“It’s very easy to look back and say ‘Hey, if we just move our feet six inches and don’t hold on this play, it’s a touchdown,’ ‘If you execute here it’s the difference between a huge win or not,’” Oregon coach Mark Helfrich said. “We need to get a little edge of toughness, a little edge of physicality while still being extremely disciplined. That absolutely is a topic this spring.”

And as long as the O-line gets edgier and more physical on the field, they’ll be as anonymous as they want everywhere else.

Pac-12 top 25 for 2013: No. 23

January, 21, 2014
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Our countdown of the Pac-12’s Top 25 players from the 2013 season continues.

You can review our 2013 preseason Top 25 here.

No. 23: Hroniss Grasu, C, Oregon

2013 numbers: As is always with the case with offensive linemen, it’s tough to gauge their individual statistical impact. But he anchored the line for the No. 1 scoring offense in the Pac-12 (45.5 points per game), the top rushing offense in the league (273.5 yards per game) and the No. 1 total offense in the league (565 yards per game). The Ducks line also allowed just 18 sacks in 13 games, the third-lowest total in the league.

Preseason ranking: No. 23

Making the case for Grasu: When we started making the postseason list and evaluating offensive linemen, there was no debate. “Grasu has to be there,” your Pac-12 bloggers said in sitcom-like unison. Named an All-American by several publications, Grasu gave the Ducks an instant boost by announcing he’d return for another season alongside quarterback Marcus Mariota (spoiler alert: Mariota is somewhere on this list, too). Grasu has been the Pac-12 first-team all-conference center for two seasons and was one of six finalists for the Rimington Trophy after starting all 13 games. He also paved the way for yet another 1,000-yard rusher from Oregon as Byron Marshall totaled 1,038 yards. Expect Grasu to be on most 2014 preseason All-America lists -- and more than likely the postseason ones as well.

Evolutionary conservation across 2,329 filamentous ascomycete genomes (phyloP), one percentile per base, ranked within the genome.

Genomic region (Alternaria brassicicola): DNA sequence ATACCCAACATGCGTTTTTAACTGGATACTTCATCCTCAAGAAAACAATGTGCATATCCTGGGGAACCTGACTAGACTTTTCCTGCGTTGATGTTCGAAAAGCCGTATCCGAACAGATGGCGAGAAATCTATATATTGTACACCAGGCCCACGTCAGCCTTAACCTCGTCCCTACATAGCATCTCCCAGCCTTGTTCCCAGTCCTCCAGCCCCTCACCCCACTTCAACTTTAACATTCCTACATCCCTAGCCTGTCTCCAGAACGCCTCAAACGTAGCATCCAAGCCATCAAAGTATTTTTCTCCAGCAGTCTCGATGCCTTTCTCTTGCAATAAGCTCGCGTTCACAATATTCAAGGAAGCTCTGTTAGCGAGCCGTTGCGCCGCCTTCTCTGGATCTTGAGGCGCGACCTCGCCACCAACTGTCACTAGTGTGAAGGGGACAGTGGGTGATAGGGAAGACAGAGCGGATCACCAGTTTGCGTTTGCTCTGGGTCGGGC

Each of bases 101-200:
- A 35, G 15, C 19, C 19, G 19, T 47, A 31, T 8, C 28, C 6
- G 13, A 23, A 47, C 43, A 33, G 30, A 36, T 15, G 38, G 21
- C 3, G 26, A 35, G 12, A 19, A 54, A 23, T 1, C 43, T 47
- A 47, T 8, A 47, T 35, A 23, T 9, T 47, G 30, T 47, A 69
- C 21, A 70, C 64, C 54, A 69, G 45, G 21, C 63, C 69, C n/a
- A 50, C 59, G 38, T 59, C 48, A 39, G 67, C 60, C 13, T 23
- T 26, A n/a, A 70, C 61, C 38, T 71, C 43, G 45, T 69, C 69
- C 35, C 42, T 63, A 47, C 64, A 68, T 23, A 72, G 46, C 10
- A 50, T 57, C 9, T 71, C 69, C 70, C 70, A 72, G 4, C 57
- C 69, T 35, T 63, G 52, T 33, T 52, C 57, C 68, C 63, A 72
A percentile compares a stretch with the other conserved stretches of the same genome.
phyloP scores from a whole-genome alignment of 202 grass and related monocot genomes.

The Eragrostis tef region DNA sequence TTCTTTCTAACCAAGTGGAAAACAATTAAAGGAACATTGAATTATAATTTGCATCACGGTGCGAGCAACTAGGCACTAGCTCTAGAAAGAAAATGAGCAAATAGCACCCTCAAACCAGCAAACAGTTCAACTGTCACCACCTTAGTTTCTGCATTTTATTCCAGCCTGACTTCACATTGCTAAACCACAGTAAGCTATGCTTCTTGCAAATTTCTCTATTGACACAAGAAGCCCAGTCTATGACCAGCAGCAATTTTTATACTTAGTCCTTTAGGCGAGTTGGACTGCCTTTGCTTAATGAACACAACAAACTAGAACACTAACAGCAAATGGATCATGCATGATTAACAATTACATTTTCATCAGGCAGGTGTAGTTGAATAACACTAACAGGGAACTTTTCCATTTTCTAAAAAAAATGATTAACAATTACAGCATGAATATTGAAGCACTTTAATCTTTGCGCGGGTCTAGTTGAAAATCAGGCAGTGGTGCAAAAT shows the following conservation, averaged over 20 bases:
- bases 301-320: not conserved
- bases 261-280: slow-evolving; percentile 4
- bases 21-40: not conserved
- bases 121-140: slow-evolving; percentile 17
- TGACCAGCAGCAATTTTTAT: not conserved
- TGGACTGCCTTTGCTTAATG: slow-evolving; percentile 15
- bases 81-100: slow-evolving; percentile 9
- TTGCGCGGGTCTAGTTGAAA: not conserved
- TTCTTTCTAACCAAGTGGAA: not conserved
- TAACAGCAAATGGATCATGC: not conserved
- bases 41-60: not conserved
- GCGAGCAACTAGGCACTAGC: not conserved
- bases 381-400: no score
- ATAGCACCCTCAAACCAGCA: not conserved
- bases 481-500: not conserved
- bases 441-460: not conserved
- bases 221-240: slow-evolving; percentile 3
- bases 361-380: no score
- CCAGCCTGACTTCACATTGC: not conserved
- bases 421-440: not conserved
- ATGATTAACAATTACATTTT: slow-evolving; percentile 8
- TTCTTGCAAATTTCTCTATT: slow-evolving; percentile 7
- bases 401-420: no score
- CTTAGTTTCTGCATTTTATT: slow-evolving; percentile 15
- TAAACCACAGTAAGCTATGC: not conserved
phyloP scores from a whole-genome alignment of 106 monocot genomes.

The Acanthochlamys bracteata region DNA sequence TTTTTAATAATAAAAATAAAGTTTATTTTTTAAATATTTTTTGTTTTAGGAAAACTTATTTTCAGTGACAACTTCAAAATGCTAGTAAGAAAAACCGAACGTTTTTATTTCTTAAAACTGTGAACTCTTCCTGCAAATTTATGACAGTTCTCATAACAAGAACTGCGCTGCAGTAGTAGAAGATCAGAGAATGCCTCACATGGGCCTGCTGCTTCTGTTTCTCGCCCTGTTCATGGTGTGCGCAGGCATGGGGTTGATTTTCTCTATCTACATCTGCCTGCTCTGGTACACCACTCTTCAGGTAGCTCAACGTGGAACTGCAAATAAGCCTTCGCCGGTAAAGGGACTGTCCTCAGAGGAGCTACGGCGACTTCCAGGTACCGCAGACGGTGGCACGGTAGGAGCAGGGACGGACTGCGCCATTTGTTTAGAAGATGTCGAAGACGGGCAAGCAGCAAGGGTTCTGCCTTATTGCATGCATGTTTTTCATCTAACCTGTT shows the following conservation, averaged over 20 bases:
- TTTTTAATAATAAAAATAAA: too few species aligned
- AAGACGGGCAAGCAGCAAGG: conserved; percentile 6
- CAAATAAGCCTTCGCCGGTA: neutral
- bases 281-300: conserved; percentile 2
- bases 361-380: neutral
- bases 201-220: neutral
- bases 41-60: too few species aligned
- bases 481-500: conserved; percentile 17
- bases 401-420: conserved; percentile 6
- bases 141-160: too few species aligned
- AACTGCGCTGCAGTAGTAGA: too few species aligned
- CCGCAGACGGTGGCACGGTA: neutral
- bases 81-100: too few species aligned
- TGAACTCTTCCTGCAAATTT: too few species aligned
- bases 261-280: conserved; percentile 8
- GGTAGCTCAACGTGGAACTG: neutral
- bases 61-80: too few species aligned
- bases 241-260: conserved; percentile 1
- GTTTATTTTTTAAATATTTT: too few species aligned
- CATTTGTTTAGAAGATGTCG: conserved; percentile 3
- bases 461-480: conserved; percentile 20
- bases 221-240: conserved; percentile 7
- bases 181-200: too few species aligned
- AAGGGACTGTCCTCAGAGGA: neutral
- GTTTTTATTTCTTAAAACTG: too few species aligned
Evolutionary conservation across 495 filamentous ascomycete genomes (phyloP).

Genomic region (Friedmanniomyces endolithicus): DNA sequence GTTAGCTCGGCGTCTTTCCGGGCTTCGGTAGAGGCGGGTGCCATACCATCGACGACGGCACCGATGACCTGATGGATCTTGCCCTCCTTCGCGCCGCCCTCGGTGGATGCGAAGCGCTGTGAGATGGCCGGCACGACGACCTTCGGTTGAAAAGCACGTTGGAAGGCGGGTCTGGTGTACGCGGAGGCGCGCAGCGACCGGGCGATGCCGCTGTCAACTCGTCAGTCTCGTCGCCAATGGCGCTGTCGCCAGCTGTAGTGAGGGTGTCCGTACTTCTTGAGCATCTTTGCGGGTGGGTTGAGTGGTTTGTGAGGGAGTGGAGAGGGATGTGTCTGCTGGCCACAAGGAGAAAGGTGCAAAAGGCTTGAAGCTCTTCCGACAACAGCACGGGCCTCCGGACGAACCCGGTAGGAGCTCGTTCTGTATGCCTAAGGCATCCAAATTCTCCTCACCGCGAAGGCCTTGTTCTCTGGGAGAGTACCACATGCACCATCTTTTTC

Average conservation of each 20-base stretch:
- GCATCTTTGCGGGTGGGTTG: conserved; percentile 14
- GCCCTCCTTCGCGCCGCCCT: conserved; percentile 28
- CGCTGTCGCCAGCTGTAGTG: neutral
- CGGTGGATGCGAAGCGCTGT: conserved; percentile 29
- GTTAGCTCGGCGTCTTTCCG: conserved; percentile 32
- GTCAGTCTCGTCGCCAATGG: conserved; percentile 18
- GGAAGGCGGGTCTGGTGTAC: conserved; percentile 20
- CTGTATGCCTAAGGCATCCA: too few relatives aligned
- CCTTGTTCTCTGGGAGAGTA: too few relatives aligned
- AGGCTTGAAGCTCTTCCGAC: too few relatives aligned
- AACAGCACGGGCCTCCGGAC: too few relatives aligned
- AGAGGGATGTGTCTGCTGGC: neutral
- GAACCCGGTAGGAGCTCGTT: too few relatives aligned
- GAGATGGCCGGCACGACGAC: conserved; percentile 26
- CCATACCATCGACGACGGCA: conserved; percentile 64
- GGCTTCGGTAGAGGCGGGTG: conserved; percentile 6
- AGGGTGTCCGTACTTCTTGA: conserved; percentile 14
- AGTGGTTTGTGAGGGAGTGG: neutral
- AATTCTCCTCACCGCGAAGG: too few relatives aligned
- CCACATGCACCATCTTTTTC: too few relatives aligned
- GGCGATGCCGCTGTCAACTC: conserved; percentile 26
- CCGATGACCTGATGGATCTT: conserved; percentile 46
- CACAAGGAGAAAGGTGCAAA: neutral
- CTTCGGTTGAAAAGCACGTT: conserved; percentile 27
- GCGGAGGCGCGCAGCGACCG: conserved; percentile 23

The countdown:
No. 24: Josh Huff, WR, Oregon
No. 25: Myles Jack, LB/RB, UCLA

Postseason honors in Pac-12

December, 16, 2013
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While the Pac-12 was shut out of the Heisman Trophy ceremony, Oregon State WR Brandin Cooks won the Biletnikoff Award as the nation's best receiver and Washington tight end Austin Seferian-Jenkins won the John Mackey Award as the nation's best tight end, so the postseason has seen some individual accolades for the conference.

Further, a number of Pac-12 players are on their way to consensus and unanimous All-American honors.

While we still await the AP, FWAA and the American Football Coaches Association teams, here's how things stand so far with 12 different Pac-12 players receiving note on at least one first team.

PAC-12 FIRST-TEAM ALL-AMERICANS

ESPN.com

Offense: RB Ka'Deem Carey, Jr., Arizona, WR Brandin Cooks, Jr., Oregon State, OL David Yankey, Sr, Stanford

Defense: DT Leonard Williams, So., USC, LB Trent Murphy, Sr., Stanford, CB Ifo Ekpre-Olomu, Jr., Oregon

Walter Camp

Offense: Carey, Cooks, Yankey

Defense: Murphy, LB Anthony Barr, Sr., UCLA

The Sporting News

Offense: Cooks, Yankey

Defense: Barr, Murphy

Specialists: KR Ty Montgomery, Jr., Stanford

Athlon

Offense: Carey, Cooks, Yankey, OL Hroniss Grasu, Jr., Oregon, All-purpose Myles Jack, Fr., UCLA